Values followed by the same lowercase letters in the same row are not significantly different according to the Scott–Knott test at a 5% significance level.

Table 3 shows that there was a significant difference in the mass loss per area starting in the third year of simulated fertigation, and after the fifth year, the mass loss per unit area values differed significantly among the three individually analyzed concentrations.

Figure 3 shows the effect of exposure time on the mass loss per unit area of the specimens in each of the 20-0-20 fertilizer concentrations. Note that the specimen mass loss values increase as the exposure time in the corrosive environment increases, except for the solution without fertilizer addition (0 g/L). In addition to this general increasing mass loss trend, there was also a considerable increase in the sixth-year mass loss for the 5 and 10 g/L concentrations, followed by a decrease, and in the following years, the mass loss continued to increase, although in a less drastic manner.

Figure 3

Effect of the exposure time for each fertigation solution concentration on mass loss of galvanized steel specimens.

Figure 3

Effect of the exposure time for each fertigation solution concentration on mass loss of galvanized steel specimens.

The peak mass loss that occurred in the sixth year can be explained by the considerable increase in solid particle deposition on the specimens, wherein the mass of these particles was added to the mass of the specimens; thus, the specimen mass values decreased after the simulation.

Furthermore, the corrosion products that formed on the surface of the specimens starting in year six may have acted as a protective film of zinc oxide, protecting the specimens from corrosion. Nwoye et al. (2014) also observed a decrease in the corrosion of galvanized steel after 50% of the maximum exposure time in the corrosive environment. The authors attributed this to the possible formation of a protective film that became more adherent at this time. When it occurs, there is also a decrease in oxygen diffusion, which decelerates the corrosion rate (Sun et al. 2013; Nwoye et al. 2014).

The equations that best mathematically describe the mass loss per unit area behavior as a function of the simulated fertigation time for each of the fertilizer concentrations studied are shown in Table 4.

Table 4

Fitted equations for the effect of the exposure time in the solutions with 5 and 10 g/l concentrations of 20-0-20 fertilizer

Equation
5 g/L ML = 1.14E-04 + 1.417E-04ET 0.7731 
10 g/L ML = −4.45E-04 + 5.25E-04ET − 2.25E-05ET² 0.8546 
Equation
5 g/L ML = 1.14E-04 + 1.417E-04ET 0.7731 
10 g/L ML = −4.45E-04 + 5.25E-04ET − 2.25E-05ET² 0.8546 

R², coefficient of determination; ML, mass loss and ET, exposure time.

For the solution without fertilizer addition, the effect of exposure time on mass loss per unit area was not significant. For the 5 g/L concentration, the effect of exposure time on mass loss per unit area was described by a linear equation with an of 77.31%. For the concentration of 10 g/L, the effect of exposure time on mass loss per unit area was described by a quadratic equation with an of 85.56%.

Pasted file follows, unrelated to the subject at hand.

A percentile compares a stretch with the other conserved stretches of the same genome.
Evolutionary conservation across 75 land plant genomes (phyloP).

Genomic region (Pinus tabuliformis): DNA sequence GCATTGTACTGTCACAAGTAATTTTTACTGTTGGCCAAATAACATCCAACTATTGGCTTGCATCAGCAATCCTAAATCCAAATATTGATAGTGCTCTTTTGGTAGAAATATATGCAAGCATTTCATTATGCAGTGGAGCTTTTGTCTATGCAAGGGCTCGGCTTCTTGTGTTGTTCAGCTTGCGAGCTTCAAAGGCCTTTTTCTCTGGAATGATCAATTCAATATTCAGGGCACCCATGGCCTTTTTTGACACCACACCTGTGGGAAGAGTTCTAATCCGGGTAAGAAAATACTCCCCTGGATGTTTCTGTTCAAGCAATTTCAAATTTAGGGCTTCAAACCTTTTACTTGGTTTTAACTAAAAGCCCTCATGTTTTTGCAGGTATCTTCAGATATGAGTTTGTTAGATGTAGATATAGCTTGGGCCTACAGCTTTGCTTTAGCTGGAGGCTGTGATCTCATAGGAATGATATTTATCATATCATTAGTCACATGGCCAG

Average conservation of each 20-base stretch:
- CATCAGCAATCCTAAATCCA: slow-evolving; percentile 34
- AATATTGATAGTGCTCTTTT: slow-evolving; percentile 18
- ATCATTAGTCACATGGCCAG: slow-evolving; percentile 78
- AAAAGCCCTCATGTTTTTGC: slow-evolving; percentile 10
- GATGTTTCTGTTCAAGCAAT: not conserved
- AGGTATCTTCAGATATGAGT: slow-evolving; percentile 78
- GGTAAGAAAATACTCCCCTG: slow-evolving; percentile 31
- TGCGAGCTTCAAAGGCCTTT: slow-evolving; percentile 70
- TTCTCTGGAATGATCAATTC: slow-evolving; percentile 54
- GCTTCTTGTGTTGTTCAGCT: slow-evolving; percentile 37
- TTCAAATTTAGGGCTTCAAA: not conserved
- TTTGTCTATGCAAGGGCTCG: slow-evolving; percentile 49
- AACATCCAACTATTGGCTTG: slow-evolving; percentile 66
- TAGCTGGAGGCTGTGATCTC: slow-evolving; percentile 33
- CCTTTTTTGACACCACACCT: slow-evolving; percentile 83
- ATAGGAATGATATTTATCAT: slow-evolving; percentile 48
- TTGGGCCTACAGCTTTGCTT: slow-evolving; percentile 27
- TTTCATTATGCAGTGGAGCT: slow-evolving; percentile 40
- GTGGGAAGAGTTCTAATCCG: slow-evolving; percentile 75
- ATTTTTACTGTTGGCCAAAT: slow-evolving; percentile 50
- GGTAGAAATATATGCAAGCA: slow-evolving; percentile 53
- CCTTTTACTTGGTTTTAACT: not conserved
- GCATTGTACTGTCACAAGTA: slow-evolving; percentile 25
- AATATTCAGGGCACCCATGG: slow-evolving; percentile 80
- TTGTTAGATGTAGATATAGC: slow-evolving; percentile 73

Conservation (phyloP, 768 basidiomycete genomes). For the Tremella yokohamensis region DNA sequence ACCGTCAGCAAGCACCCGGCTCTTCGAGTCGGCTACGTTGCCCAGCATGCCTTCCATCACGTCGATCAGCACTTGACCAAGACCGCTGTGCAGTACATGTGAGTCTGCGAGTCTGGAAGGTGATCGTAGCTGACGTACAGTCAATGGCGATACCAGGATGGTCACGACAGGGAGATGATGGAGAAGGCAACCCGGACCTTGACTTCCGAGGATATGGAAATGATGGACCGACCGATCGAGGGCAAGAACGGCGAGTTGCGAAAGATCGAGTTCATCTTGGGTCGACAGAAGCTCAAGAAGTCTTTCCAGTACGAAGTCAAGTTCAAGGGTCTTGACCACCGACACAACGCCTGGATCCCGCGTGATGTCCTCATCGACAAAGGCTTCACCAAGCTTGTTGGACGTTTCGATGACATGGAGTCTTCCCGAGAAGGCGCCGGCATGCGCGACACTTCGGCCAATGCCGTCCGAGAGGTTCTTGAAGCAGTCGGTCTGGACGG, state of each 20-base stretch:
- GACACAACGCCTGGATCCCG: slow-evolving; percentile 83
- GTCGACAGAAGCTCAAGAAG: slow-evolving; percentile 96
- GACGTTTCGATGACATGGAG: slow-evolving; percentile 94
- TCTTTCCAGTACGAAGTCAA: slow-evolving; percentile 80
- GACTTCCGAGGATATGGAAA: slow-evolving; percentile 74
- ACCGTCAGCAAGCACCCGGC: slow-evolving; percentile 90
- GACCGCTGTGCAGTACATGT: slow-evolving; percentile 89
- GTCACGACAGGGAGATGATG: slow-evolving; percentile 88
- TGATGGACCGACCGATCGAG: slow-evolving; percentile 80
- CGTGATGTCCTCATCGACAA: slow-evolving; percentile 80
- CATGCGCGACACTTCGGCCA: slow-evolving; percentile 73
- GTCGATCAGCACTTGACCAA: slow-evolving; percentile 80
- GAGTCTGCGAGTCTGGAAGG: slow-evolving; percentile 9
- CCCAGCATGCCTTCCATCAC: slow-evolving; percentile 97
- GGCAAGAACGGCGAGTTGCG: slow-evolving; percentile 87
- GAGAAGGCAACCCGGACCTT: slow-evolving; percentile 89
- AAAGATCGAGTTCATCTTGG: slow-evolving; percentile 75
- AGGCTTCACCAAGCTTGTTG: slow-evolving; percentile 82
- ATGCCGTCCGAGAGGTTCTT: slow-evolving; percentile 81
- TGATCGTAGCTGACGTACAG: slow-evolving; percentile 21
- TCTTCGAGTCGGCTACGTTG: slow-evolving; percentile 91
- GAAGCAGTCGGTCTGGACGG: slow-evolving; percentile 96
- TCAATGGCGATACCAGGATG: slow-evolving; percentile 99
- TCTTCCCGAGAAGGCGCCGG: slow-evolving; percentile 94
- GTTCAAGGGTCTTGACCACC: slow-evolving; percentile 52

As long as the experimental essays were carried out, the quality variables of the solutions were monitored, where the 5 g/L solution obtained electrical conductivity values between 4.56 and 4.69 dS/m and for the 10 g/L solution, 8.66–8.81 dS/m. In addition, total solids concentrations were approximately 3 and 6 g/L, for the 5 and 10 g/L concentrations, respectively (Ayers & Westcot 1994). The pH was also measured, being verified at an average value of 6.2 for both solutions. The average temperature of the solutions during the experiment was between 17 and 25 °C.

According to NBR 12212 Standard proposed by the Brazilian Association of Technical Standards (Associação Brasileira de Normas Técnicas – ABNT 1992), waters with concentrations of total dissolved solids higher than 1 g/L are considered corrosive. Thus, the solutions containing 5 and 10 g/L of 20-0-20 fertilizer are typically corrosive, causing greater deterioration in galvanized steel and consequently causing a greater loss of metallic material from the specimens, as observed in this study.

The corrosion process cannot be eliminated, but can be minimized by adopting some anti-corrosion practices, such as modification of the metal composition itself or of its surface (such as the use of coatings) or changing the corrosion potential of the aqueous environment with the use of cathodic protection (Palanisamy 2019).

In fertigation it is difficult to predict the magnitude of corrosion as the corrosivity potential of fertilizers varies with the nutrient type and the in-solution substances combination. According to Roffey (2015) nitrogen and phosphate fertilizers are prone to slow corrosion when in contact with steel, so they can be used more often in fertigation, while ammonia-based products had higher corrosive potential.

CONCLUSIONS

Due to its advantages to the agricultural production chain, fertigation should be performed, however, as this study shows, nutrient solutions most often increase corrosion in galvanized steel pipes such as those used in center pivots. Therefore, the behavior of these solutions with this system should be investigated to help growers extend the life of their equipment while exploiting their maximum capacity.

Based on the results obtained in this study, the mass loss per unit area increases in response to increases in both the fertilizer concentration and the exposure time between the metal surface and the solution. Thus, solutions with lower fertilizer concentrations and applied over shorter time intervals should preferably be used to ensure a lower corrosive effect on galvanized steel pipes.